Marriage therefore functions as a vetting process that permits property transfers out of the family – or consolidates property according to the wishes of scions. Not by accident does much of the novel’s plot revolve around Lily’s sister Bell refusing to marry her cousin Bernard Dale, an arrangement the squire demands. Not by accident does Samuel Richardson’s paradigmatic 18th century novel Clarissa have the same plot about compelled marriage for the sake of property management. A woman’s constancy certifies her fitness as a financial instrument that makes property liquid for a brief window of time within the constraints of social custom.
The ideological task of novels, even ambivalent ones like The Small House at Allington, is to make it seem plausible that love can follow from fidelity rather than serve as the prerequisite for it. A woman chooses to be true then experiences the pleasures of love, which are forever pegged to that choice. Likewise, as Trollope goes to some lengths to show over the course of two novels, Johnny Eames is feminized by his constancy.
Lily Dale’s faithfulness to Crosbie, who dumped her when he discovered she had no money to bring to the marriage, makes a mockery of the expectations placed on women. Having been valued once, she refuses to be repriced in a secondary market. She represents a kind of frozen asset; her rejection of Eames’s proposal prevents the property shift the earl wants to engender. Soon enough for the society Trollope is depicting, it will be impossible to use marriage to preserve the aristocratic order. Far from being pointless, Lily’s kind of stubborn love is exactly what will hasten its undoing.
Here’s how she describes her stubbornness: ‘What can a heart be worth if it can be transferred hither and thither as circumstance and convenience and comfort may require?’ She seems to believe that limiting herself to being used for only one (failed) exchange preserves her self-worth; her self-value disappears when she becomes the conduit for transfers between other parties. It’s an impossible position. If she marries, she surrenders her value; if she refuses marriage, she forfeits her social value, as well as the opportunities, pleasures and rights that marriage might enable. She takes a rigged system to its absurd extreme and illustrates just how determined women must be to retain self-worth when they are begrudgingly permitted only one significant decision in their lives: who to marry.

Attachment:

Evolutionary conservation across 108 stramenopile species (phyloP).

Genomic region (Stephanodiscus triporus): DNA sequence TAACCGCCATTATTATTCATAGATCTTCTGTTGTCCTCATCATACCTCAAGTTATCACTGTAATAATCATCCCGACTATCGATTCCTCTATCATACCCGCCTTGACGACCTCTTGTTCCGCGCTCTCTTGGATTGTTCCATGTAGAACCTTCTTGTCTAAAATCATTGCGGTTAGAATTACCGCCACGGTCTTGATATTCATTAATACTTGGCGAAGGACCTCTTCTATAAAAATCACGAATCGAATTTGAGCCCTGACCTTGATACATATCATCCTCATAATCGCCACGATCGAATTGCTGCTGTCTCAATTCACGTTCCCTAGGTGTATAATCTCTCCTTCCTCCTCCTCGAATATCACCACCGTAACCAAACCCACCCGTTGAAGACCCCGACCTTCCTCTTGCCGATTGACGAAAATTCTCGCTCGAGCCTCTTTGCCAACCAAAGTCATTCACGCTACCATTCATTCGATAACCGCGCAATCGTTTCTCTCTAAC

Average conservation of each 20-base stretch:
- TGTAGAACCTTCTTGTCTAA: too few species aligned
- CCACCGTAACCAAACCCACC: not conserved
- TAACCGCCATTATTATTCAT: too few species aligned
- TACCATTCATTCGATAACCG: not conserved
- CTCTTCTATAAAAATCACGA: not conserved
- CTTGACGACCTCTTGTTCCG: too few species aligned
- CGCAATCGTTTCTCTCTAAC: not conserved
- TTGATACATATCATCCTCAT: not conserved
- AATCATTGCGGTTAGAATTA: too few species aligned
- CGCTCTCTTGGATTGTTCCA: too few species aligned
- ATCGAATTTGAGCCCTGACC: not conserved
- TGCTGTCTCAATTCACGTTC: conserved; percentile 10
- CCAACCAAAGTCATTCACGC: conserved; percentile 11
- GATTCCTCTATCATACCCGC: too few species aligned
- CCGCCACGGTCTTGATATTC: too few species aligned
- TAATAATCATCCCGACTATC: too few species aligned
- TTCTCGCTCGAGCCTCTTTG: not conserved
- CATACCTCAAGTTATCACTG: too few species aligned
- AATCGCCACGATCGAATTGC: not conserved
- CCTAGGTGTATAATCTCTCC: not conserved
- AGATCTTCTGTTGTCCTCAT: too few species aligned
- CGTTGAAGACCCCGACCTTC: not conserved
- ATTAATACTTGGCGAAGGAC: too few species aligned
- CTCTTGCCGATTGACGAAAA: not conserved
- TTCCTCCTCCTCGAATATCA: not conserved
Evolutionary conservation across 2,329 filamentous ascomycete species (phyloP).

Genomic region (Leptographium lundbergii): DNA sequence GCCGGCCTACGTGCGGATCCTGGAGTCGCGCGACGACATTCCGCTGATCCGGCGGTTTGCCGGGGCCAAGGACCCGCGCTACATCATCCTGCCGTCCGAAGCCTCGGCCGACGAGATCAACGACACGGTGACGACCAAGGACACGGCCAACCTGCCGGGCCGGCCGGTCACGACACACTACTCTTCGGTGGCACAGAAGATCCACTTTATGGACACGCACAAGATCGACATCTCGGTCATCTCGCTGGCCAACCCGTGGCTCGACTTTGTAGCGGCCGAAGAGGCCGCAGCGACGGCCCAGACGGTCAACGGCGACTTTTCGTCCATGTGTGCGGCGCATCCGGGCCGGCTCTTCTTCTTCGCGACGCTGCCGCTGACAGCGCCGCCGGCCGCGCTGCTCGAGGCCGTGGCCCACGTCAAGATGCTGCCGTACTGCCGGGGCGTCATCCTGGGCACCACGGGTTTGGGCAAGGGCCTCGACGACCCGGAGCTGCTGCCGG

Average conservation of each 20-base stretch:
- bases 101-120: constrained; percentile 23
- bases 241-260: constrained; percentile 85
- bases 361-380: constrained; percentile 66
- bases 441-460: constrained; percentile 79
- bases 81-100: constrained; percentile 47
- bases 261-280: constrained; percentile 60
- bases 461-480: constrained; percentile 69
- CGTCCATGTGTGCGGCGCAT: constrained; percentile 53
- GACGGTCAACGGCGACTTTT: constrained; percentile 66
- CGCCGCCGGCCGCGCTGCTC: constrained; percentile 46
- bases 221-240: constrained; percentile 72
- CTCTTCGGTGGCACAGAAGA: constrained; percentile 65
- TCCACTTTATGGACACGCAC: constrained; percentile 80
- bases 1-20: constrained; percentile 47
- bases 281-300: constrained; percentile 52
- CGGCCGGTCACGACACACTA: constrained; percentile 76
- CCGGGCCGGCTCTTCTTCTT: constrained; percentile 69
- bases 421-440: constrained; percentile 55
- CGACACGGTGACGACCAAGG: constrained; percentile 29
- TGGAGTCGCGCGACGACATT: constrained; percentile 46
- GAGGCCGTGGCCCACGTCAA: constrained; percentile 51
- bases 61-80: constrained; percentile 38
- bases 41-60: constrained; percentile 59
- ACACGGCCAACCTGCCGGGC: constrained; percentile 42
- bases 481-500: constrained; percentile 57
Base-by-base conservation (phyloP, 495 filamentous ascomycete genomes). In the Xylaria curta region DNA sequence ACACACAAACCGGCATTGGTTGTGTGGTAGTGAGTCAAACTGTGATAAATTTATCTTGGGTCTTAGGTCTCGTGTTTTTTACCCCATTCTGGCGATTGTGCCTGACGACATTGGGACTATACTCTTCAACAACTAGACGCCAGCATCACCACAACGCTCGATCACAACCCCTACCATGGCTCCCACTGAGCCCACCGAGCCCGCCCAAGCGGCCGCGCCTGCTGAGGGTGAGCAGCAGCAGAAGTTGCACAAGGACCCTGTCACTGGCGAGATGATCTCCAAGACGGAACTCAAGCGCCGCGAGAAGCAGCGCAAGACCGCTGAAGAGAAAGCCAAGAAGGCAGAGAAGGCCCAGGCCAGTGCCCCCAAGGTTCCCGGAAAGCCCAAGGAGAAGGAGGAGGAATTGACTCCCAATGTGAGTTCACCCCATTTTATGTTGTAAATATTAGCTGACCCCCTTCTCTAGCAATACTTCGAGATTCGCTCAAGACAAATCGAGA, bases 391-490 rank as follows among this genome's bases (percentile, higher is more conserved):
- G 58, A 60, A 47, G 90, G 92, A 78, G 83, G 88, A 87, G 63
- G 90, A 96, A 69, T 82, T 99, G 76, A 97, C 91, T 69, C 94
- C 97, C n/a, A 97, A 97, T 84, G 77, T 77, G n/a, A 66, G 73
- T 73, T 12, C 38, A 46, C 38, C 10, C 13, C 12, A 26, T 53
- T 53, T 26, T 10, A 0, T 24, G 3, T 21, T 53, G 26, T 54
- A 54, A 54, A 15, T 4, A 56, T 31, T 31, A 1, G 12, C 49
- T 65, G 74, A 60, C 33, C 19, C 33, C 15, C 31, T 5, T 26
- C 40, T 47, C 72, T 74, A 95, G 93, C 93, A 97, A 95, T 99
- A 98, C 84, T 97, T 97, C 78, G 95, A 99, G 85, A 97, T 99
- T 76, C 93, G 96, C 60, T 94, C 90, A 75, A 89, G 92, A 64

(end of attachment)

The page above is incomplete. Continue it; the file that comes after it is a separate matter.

This is why some commentators interpret Lily Dale as being in love with herself and glad to be jilted – she gets to have the value of her choice continually reinforced with none of the unpleasantness of outgrowing that choice once consummated and watching its significance dwindle.
But the underlying tragedy her situation suggests is that women can’t feel themselves to be appreciated within the context of ordinary domesticity – the happy life that Crosbie despairingly imagines from within his hellish marriage to Lady Alexandrina. Instead, female self-worth depends on being suspended in pre-matrimonial limbo, affianced but never married. Women like Lily can only have a theoretical value that finds no expression in the everyday practice of adult love.
Rob Horning is the Executive Editor of The New Inquiry and author of Marginal Utility.